God sent His Son to the world to offer hope and salvation to humanity. But what did Jesus find when he arrived?
He did not find the sons of Adam tending a garden or the daughters of Eve tending a hearth. He did not find pristine human families patiently waiting for the Lord. It was quite the opposite.
In the Gospel of Mark, after Jesus calls his disciples and faces his own temptation in the wilderness, Jesus makes his first major public appearance at a synagogue in Capernaum (Mark 1:21-22). He taught the Scriptures on the Sabbath. He went to church, as it were. And there he was, greeted by a screaming demon. “And immediately there was in their synagogue a man with an unclean spirit. And he cried out” (Mark 1:23).
Going to church and finding a demon is an apt metaphor for Jesus’ entire ministry. Jesus did not encounter a tidy world, but instead, quite literally, found lives tormented by “unclean spirits.” I don’t believe he was surprised.
God had seen the sorts of things we were up to all along. While I don’t have a deep conviction about the nature and influence of demons, I think we can notice the connection between evil choices and evil beings. Morally speaking, we might say that we have invited the demons into our lives. As God warned Cain, “If you do not do well, sin is crouching at the door” (Genesis 4:7). Our jealousies and ambitions are called “earthly, unspiritual, demonic” (James 4:15). And one evil seems to invite the other: “For where jealousy and selfish ambition exist, there will be disorder and every vile practice” (4:16). With sin, we create communities where Satan dwells enthroned in our hearts rather than God (Revelation 2:13).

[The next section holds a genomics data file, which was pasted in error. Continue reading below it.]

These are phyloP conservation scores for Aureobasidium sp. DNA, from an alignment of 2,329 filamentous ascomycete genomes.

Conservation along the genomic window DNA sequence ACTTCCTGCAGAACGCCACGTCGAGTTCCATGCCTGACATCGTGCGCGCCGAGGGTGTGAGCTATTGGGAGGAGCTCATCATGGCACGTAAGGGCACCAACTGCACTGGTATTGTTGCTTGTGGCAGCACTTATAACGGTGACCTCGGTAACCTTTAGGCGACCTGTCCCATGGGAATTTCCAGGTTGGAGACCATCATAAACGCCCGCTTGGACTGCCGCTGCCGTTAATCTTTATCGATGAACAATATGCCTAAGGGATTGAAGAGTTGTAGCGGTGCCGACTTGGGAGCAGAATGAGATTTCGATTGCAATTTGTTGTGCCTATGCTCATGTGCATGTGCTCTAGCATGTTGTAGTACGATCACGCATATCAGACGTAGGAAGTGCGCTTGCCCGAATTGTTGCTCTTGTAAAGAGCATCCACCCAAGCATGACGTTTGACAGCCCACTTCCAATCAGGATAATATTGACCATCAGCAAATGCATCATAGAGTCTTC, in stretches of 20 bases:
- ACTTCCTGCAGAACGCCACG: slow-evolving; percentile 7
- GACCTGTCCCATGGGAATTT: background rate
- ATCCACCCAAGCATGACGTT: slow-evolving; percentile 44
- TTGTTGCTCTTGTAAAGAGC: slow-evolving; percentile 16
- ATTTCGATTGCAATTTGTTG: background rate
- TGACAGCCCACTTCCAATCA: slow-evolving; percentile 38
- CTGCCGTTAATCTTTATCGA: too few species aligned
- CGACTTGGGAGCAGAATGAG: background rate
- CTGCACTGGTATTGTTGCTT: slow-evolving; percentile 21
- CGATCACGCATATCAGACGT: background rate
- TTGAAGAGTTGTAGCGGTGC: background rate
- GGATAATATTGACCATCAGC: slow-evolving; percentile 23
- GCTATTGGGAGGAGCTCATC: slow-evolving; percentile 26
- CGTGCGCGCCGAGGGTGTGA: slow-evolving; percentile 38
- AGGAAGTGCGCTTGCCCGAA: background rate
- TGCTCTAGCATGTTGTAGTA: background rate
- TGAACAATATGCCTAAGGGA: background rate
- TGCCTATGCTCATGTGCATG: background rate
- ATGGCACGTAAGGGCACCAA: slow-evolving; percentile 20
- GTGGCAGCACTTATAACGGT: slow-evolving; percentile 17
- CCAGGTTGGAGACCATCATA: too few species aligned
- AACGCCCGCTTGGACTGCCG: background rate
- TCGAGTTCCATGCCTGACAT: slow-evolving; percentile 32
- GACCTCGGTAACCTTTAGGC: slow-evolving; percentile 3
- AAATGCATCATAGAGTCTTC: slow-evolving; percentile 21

We have invited evil into our homes as well. In principle, the whole human family and every particular family in it descends from Adam “the son of God” (Luke 3:38). “Every family in heaven and on earth is named” after the Father as his heritage (Ephesians 3:14-15). However, we have instead chosen sin, “following the prince of the power of the air, the spirit that is now at work in the sons of disobedience” (Ephesians 2:1-2). Too often, rather than being the children of God, we live out the verdict stated by Jesus: “You are of your father the devil, and your will is to do your father’s desires” (John 8:44). We have not been good stewards of what God intended for the family unit, and God has noticed.
Likewise, when we take the gospel to families today, we will encounter a messy world. The modern American family is not sitting behind a neat picket fence, gathered around a dinner table, waiting for a Bible study to begin. Nor can we allow ourselves the time to be surprised by the state of the modern family and all its messiness.
Instead, we must be reminded that God has always worked in and through messy families.
About 11% of US families have a single parent. That means that about 28.3% of all children under 18 are living with either a single mother or father. This is not a new challenge. Hagar went on the run with Ishmael, fleeing a hostile home created by Sarah and Abraham (Genesis 16). It was a widow and her son in Zarephath who took in a wandering prophet and blessed him (1 Kings 17). Moses was raised by an unusual combination of an adopted mother and his own (Exodus 2).
More than 1 in 5 couples have had children with multiple partners. The result is an increased number of what we call “blended families.” Pew Research is estimating that about 1 in 6 kids is living in a blended family with either a stepparent, stepsibling, or half-sibling. The Bible is full of examples of families like this. Most notably, Jacob’s family includes twelve sons and one daughter by four different women (Genesis 29). David’s domestic life is even messier (2 Samuel 3:2-4).